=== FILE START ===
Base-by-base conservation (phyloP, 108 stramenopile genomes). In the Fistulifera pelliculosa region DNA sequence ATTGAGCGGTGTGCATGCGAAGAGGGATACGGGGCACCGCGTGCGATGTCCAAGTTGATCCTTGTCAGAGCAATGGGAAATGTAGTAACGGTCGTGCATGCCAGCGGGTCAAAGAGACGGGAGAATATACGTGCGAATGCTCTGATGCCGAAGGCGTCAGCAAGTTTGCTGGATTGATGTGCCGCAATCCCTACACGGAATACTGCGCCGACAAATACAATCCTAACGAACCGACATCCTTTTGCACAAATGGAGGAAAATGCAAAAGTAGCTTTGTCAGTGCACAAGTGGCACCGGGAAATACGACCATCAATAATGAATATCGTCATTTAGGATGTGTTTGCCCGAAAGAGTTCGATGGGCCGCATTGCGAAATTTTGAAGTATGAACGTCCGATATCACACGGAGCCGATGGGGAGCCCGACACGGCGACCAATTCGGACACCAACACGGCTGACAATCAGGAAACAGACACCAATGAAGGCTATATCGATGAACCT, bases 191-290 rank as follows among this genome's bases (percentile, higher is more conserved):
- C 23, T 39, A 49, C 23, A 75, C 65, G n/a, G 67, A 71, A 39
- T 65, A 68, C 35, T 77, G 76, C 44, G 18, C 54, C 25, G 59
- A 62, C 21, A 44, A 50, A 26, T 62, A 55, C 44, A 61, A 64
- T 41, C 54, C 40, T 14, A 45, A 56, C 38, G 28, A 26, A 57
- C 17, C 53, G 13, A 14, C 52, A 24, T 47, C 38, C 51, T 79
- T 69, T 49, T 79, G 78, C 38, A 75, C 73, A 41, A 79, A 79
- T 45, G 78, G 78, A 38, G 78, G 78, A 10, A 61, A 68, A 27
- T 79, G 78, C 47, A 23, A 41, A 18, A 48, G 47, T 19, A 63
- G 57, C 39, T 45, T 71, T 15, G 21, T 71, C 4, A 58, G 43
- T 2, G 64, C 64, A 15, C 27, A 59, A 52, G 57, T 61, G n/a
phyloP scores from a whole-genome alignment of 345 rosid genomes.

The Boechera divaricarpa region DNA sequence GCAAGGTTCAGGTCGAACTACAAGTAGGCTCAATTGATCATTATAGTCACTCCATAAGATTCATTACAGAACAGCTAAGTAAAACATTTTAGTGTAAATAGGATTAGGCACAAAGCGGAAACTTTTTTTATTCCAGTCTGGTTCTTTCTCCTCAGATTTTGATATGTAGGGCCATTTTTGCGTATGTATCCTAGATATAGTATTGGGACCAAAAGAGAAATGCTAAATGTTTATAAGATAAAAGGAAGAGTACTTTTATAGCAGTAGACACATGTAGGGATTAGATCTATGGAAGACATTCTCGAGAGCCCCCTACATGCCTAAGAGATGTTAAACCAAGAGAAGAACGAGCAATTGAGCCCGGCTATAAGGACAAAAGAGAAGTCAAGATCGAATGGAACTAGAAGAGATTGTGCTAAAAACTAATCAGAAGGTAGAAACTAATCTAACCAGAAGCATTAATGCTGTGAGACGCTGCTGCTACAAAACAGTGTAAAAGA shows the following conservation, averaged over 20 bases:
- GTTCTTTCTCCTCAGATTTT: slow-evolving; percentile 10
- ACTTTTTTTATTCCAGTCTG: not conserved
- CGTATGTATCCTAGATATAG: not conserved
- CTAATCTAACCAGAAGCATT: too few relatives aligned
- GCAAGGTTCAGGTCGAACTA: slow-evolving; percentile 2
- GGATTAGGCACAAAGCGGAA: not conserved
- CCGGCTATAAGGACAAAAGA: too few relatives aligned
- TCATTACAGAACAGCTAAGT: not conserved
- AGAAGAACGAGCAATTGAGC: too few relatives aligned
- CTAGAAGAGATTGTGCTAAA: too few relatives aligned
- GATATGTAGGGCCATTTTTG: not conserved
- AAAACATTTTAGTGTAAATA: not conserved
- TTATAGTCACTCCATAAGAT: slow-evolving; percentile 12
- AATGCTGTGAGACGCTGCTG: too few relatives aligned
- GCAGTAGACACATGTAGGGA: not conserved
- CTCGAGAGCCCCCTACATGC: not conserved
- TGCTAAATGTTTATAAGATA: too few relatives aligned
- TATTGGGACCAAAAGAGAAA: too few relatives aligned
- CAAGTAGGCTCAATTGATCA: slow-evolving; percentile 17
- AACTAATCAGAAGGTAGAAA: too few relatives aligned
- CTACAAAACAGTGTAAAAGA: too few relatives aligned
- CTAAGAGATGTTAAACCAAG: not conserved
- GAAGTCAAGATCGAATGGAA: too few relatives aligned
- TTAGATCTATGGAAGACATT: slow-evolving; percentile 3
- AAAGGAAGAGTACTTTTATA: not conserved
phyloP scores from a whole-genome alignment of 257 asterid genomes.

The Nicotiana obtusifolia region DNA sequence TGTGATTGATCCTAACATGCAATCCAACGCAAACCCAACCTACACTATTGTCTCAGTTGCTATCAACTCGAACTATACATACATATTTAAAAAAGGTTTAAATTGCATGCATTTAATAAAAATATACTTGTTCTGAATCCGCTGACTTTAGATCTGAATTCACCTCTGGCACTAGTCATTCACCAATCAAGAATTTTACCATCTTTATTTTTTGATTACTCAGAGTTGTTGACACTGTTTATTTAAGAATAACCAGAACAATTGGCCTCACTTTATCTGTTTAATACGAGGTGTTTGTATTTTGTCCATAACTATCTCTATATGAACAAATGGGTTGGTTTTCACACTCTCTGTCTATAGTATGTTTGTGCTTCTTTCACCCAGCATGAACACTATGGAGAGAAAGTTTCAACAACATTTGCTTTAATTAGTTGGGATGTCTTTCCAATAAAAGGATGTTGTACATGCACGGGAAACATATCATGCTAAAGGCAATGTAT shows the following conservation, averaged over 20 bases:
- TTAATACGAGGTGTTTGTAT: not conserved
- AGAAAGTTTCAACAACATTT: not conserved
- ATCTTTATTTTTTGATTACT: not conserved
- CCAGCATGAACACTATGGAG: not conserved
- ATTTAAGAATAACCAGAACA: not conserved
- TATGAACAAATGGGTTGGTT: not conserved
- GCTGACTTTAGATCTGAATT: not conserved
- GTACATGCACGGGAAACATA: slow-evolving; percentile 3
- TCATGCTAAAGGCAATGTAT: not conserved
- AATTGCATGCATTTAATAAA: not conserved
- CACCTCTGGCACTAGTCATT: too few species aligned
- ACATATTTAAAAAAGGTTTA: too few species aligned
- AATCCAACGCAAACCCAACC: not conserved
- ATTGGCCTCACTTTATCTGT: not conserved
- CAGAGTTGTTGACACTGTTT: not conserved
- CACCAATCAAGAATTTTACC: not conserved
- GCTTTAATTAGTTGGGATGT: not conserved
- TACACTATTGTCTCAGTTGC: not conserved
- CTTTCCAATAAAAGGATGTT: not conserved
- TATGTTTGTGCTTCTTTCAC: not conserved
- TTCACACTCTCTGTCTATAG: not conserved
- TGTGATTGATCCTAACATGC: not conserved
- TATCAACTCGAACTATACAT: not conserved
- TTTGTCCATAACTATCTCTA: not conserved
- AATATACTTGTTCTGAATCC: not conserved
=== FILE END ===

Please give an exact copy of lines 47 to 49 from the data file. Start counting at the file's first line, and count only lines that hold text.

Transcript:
- GCTGACTTTAGATCTGAATT: not conserved
- GTACATGCACGGGAAACATA: slow-evolving; percentile 3
- TCATGCTAAAGGCAATGTAT: not conserved